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///2016 Abstract Details
2016 Abstract Details2019-07-15T10:10:51-05:00

Anesthetic Management of Labor and Intrapartum Cesarean Delivery in a Patient with Conversion Disorder

Abstract Number: T-66
Abstract Type: Case Report/Case Series

Peter Yeh MD1 ; Kathleen Coy MD2; Elizabeth Ungerman MD3; Grace Lim MD4

Introduction: Conversion disorder is a psychiatric disorder involving altered sensory and/or motor function that cannot be explained by organic mechanisms. Conversion events occur in 4 to 12 of 100,000 patients yearly, with the overwhelming majority occurring in young adult females during times of stress.1 Pregnant women with conversion disorder can pose a challenge for an obstetrical anesthesiologist. A concomitant episode of conversion disorder while undergoing a neuraxial anesthesia may present a confusing clinical picture, considering that neuraxial anesthesia, its complications, and conversion episodes may manifest with overlapping and dramatic motor and sensory elements.

Case Description: Our patient had a history of conversion disorder, which manifested as loss of consciousness. She presented for induction of labor for pre-eclampsia. A labor epidural catheter was placed at the patient’s request after confirmation of normal hematological laboratory values. After an extended period of no cervical change, the decision was made to proceed with an intrapartum cesarean delivery. At that time, epidural analgesia was found to be ineffective. 45 minutes were allowed to elapse to permit local anesthetic resorption from the neuroaxis, and then a spinal anesthetic was performed in the operating room. One minute after induction of the subarachnoid block, she complained of leg weakness and her eyes closed. Her lid response was absent and she was unresponsive to verbal or painful stimuli to her extremities. Her ventilation was infrequent, but vital signs were stable with no evidence of bradycardia or significant hypotension. Spontaneous ventilation was maintained with supplemental oxygen by facemask. A conversion episode was diagnosed and a high spinal block was ruled out based on the lack of apnea or hemodynamic perturbations. Given her lack of return in mental status, inability to assess the adequacy of spinal anesthesia, and apparent inability to cope with psychologically stressful situations, a decision was made to proceed with cesarean delivery under general anesthesia.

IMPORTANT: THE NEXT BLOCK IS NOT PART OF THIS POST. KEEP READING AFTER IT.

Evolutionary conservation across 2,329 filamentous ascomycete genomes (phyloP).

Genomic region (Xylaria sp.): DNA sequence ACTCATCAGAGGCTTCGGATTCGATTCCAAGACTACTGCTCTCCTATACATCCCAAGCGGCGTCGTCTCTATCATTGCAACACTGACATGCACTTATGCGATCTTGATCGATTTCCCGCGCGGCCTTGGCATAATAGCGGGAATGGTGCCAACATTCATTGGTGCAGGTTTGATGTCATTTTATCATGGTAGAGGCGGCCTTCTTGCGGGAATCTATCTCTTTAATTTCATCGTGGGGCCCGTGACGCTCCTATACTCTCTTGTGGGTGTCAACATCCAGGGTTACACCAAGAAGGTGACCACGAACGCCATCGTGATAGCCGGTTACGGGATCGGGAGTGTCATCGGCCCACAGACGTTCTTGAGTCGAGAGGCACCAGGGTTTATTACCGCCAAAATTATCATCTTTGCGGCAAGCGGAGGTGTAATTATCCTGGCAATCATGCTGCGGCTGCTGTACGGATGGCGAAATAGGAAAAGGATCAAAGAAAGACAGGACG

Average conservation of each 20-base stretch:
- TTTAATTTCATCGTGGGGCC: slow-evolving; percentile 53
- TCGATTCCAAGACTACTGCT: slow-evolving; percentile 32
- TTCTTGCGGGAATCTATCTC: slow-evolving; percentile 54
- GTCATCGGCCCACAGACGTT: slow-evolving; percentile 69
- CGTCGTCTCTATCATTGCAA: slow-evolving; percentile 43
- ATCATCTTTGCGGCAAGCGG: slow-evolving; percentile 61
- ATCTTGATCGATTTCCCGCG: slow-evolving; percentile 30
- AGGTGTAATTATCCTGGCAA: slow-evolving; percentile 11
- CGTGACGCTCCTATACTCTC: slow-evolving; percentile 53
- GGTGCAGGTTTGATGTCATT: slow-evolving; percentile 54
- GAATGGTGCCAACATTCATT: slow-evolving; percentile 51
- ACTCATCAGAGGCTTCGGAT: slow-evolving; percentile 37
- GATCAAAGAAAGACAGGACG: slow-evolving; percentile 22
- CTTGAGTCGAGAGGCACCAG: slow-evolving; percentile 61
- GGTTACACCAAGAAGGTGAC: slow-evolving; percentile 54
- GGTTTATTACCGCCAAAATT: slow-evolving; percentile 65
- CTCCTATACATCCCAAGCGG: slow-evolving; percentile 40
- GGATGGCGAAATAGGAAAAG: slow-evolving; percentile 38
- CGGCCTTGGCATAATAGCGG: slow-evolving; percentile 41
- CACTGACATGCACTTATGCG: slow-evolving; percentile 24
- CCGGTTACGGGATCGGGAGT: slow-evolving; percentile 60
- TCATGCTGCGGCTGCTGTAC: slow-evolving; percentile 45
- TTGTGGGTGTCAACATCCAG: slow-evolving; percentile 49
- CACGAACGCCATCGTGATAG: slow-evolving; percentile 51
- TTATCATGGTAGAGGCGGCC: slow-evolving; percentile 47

Discussion: We highlight the challenges surrounding obstetric and anesthetic management of a parturient with conversion disorder. Stringent avoidance of general anesthesia in these cases may not always be warranted, and a balanced view of all anesthetic options is preferred.

1. Carson AJ. J Neur Neurosurg Psychiatr. 2012;83:842-50.



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